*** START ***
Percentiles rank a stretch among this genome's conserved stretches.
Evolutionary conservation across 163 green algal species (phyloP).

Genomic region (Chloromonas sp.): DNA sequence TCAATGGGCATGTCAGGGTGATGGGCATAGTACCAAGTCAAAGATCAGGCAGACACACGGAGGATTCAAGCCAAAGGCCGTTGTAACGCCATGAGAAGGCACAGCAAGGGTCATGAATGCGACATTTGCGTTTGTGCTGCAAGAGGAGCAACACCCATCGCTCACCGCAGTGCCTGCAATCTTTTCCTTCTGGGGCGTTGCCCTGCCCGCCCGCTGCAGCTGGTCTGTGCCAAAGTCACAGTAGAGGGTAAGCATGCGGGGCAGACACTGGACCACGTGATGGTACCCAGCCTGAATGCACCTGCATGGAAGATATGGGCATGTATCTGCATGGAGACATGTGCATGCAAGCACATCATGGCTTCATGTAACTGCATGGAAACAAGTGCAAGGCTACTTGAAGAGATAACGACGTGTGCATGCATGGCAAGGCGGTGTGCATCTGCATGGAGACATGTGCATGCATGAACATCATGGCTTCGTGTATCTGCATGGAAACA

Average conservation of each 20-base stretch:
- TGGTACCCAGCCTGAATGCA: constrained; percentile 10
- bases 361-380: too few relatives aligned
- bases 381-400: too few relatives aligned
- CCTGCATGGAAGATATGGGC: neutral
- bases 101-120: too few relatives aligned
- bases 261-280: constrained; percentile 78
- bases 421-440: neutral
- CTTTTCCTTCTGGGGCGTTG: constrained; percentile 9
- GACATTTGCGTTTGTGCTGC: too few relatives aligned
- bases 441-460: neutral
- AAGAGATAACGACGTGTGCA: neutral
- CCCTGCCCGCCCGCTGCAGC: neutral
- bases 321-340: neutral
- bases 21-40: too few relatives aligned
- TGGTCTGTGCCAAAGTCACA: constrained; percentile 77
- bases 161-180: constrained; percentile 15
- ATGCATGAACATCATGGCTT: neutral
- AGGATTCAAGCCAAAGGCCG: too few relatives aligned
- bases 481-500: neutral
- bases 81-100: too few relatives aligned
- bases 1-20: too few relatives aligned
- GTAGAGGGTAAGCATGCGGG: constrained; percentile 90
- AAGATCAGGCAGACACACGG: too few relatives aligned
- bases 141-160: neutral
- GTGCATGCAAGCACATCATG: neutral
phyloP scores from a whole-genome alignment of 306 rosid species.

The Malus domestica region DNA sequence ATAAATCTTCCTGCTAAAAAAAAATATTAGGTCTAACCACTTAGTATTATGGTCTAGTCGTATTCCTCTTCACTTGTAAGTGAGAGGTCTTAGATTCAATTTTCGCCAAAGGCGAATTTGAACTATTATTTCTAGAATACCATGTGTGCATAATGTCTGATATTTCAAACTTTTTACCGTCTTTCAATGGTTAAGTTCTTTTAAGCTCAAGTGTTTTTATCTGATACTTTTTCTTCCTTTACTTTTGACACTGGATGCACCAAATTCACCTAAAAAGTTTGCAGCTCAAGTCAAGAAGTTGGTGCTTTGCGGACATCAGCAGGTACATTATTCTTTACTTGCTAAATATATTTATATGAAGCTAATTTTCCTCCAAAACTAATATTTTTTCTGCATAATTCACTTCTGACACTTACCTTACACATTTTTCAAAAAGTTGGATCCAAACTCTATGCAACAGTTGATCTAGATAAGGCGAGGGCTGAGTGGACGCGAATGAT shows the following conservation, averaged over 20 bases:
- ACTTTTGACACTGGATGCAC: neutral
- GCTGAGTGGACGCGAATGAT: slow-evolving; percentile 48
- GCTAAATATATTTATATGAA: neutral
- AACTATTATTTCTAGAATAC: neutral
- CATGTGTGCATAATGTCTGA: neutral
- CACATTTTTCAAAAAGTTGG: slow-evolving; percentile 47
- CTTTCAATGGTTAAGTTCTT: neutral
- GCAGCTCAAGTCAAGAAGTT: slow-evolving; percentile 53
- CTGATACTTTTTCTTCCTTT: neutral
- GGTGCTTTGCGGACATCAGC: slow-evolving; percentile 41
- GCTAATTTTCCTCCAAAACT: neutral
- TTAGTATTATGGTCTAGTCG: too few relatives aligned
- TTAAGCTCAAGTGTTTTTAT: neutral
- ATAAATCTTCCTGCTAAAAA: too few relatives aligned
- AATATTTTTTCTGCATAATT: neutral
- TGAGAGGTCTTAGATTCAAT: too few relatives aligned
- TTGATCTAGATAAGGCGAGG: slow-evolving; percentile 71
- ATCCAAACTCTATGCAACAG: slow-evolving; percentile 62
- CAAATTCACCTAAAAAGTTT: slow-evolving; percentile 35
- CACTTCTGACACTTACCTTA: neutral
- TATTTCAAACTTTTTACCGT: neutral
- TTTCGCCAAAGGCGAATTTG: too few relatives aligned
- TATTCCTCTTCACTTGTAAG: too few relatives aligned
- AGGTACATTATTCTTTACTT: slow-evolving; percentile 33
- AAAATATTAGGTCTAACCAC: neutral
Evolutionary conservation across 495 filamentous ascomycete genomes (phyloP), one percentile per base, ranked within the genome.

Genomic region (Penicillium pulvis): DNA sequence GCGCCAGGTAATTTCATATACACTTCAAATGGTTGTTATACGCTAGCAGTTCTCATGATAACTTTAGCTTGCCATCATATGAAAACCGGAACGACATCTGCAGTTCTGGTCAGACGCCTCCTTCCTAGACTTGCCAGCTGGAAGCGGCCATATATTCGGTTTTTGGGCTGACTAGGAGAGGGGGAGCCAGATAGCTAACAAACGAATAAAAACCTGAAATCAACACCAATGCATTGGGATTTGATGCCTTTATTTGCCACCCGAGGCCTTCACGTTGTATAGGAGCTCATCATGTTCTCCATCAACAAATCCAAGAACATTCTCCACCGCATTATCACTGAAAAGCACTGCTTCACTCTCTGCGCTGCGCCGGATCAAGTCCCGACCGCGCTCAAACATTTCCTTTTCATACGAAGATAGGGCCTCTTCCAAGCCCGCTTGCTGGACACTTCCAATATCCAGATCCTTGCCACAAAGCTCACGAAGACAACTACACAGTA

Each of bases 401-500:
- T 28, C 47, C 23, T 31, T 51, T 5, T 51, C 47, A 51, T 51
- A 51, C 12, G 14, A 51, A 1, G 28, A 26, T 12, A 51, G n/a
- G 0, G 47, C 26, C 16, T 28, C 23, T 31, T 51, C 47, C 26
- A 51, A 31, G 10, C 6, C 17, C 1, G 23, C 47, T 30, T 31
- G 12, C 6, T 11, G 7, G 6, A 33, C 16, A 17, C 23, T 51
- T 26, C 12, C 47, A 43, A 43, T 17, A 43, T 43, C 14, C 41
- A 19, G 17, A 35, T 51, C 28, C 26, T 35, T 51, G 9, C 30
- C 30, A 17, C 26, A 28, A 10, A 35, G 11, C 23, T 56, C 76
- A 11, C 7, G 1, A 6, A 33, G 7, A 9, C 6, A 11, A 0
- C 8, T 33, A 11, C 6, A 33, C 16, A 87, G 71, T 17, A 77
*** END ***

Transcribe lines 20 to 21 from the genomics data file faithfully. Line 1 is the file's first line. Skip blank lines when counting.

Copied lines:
- bases 161-180: constrained; percentile 15
- ATGCATGAACATCATGGCTT: neutral